If you’re looking for a vibrant and culturally rich destination, Guadalajara, Mexico should be at the top of your list.
Located in the heart of the country, Guadalajara is the second-largest city in Mexico and offers visitors a unique blend of history, art, and modern attractions.
As the birthplace of both mariachi and tequila, the city is overflowing with rich history and cultural significance.
It was recently named one of TIME’s World’s Greatest Places of 2023, alongside the better-known Mexico City, and it’s easy to see why.
Here are some reasons why you should plan a visit to this underrated city:
@atasteofkoko 15 top things to do in Guadalajara (part one) – the weather in Guadalajara is PERFECT if you’re looking for a warm getaway right now! 〰 stay at Casa Habita (cute boutique hotel) 〰 explore Colonia Americana neighborhood 〰 dinner at Hueso (super cool all-white restaurant) 〰 late night churros at Churro La Bombilla 〰️ shopping at Mercado IV Centenario 〰️ tortilla factory at Tortillería Arandas 〰️ authentic tejuino at Tejuino Marcelino #ad #VisitGuadalajara #guadalajaramexico #shesnotlost #guadalajarajalisco #mexico #mexicotravel #gltlove ♬ Instrumental México – Teaga
Guadalajara is often considered the cultural center of Mexico due to its rich history and artistic heritage.
The city is home to several world-class museums, including the Regional Museum of Anthropology and History and the Instituto Cultural Cabañas.
Visitors can immerse themselves in Mexican art, music, and dance at the many festivals and events held throughout the year, such as the Guadalajara International Film Festival.
Being the home of tequila and mariachi, there are, of course, festivals dedicated to those as well. The Tequila Festival and the International Mariachi and Charrería Festival take place in March and September, respectively.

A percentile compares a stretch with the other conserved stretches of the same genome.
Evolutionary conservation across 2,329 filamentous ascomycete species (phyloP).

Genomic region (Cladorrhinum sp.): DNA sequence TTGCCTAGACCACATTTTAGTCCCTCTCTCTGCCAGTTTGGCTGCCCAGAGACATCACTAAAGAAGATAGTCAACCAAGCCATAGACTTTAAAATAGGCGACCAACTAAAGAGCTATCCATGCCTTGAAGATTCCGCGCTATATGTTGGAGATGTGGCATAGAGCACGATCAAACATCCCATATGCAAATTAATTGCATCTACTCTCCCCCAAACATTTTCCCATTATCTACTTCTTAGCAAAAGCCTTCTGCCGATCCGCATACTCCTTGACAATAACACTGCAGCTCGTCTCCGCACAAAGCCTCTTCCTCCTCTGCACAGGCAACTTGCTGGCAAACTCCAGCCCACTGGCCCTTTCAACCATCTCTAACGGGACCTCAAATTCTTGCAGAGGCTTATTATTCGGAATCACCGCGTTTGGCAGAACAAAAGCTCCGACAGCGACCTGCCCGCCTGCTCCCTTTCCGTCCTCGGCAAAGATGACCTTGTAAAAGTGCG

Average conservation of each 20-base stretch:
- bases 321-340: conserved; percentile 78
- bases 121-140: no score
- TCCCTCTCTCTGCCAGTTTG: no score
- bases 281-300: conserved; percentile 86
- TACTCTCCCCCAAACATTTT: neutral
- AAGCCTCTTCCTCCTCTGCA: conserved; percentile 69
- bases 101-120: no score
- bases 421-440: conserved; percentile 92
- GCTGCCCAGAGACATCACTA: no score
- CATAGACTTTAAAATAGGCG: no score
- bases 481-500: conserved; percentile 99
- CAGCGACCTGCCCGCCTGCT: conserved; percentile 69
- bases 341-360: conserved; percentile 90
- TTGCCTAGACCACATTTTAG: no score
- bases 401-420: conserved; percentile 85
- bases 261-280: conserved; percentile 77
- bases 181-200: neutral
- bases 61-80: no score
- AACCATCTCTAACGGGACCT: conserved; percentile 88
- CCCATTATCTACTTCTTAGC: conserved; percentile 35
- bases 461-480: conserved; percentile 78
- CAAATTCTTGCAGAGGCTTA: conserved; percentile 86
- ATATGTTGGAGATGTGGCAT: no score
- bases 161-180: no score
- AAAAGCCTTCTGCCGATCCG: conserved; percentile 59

While tequila and mariachi need no introduction, charrería, Mexico’s national sport, is most commonly compared to a rodeo and something not to miss on a trip to Guadalajara.
Mexican cuisine is known for its bold flavors, and each state has its own unique dishes.
Guadalajara is famous for its birria — a spicy meat stew (usually goat) that is typically served with tortillas and lime wedges.
Another local specialty is the torta ahogada, or “drowned sandwich.” This is exactly what it sounds like – a fried pork sandwich smothered in a spicy tomato sauce and served with avocado, onions, and radish.
Some other dishes to look out for are pozole and chilaquiles. Visitors can sample these dishes and more at the city’s many street vendors, markets, and restaurants.
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Guadalajara is home to some of Mexico’s most stunning architecture, with buildings that date back to the 16th century.
The historic center of Guadalajara, or Centro Historico, is a UNESCO World Heritage Site and features beautiful colonial-era buildings, such as the Government Palace and the Guadalajara Cathedral.
The cathedral is almost as old as the city itself and includes Gothic, baroque, and neoclassical influences.
Visitors can also explore the neighborhood of Tlaquepaque, known for its colorful buildings and traditional crafts, or venture an hour outside of the city to view the ancient Guachimontones Pyramids.
Guadalajara has a vibrant nightlife scene with a variety of bars, nightclubs, and live music venues.
Visit the Tlaquepaque neighborhood for mariachi or head to the popular Chapultepec neighborhood for more trendy hotspots.
The city is also home to the most LGBTQ bars and nightclubs in Mexico and is known for hosting Latin America’s largest gay pride parade.
If nightclubs aren’t your thing, there are plenty of other attractions, as Guadalajara has a thriving shopping and sports scene.
For shopping, you’ll find everything from local artisan markets to large urban malls.
Sports lovers should check out a charreada (rodeo) or head to the Arena Coliseo for an incredibly entertaining lucha libre performance (wrestling).
5. Day Trips
Guadalajara’s location makes it an ideal base for exploring nearby attractions.
One of the most popular day trips from Guadalajara is to the town of Tequila to visit the sprawling agave fields and learn about tequila production.
These blue agave fields, which are yet another UNESCO World Heritage Site, are the source of all the tequila in the world.
Travelers can visit the National Museum of Tequila, tour distilleries, and visit the original tequila factory, the Hacienda Herradura San Jose Refugio.
There is even a train, aptly named the Jose Cuervo Express, to take you from Guadalajara to Tequila.
Another nearby option for either a day trip or a relaxing weekend is Lake Chapala.
An hour’s drive takes visitors to this freshwater lake where they can bird-watch, enjoy the calm surroundings, or hire a boat to go island-hopping.
The area is so tranquil that it has brought in quite a few retirees and expats over the years and is currently home to many Americans and Canadians.
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This article originally appeared on TravelOffPath.com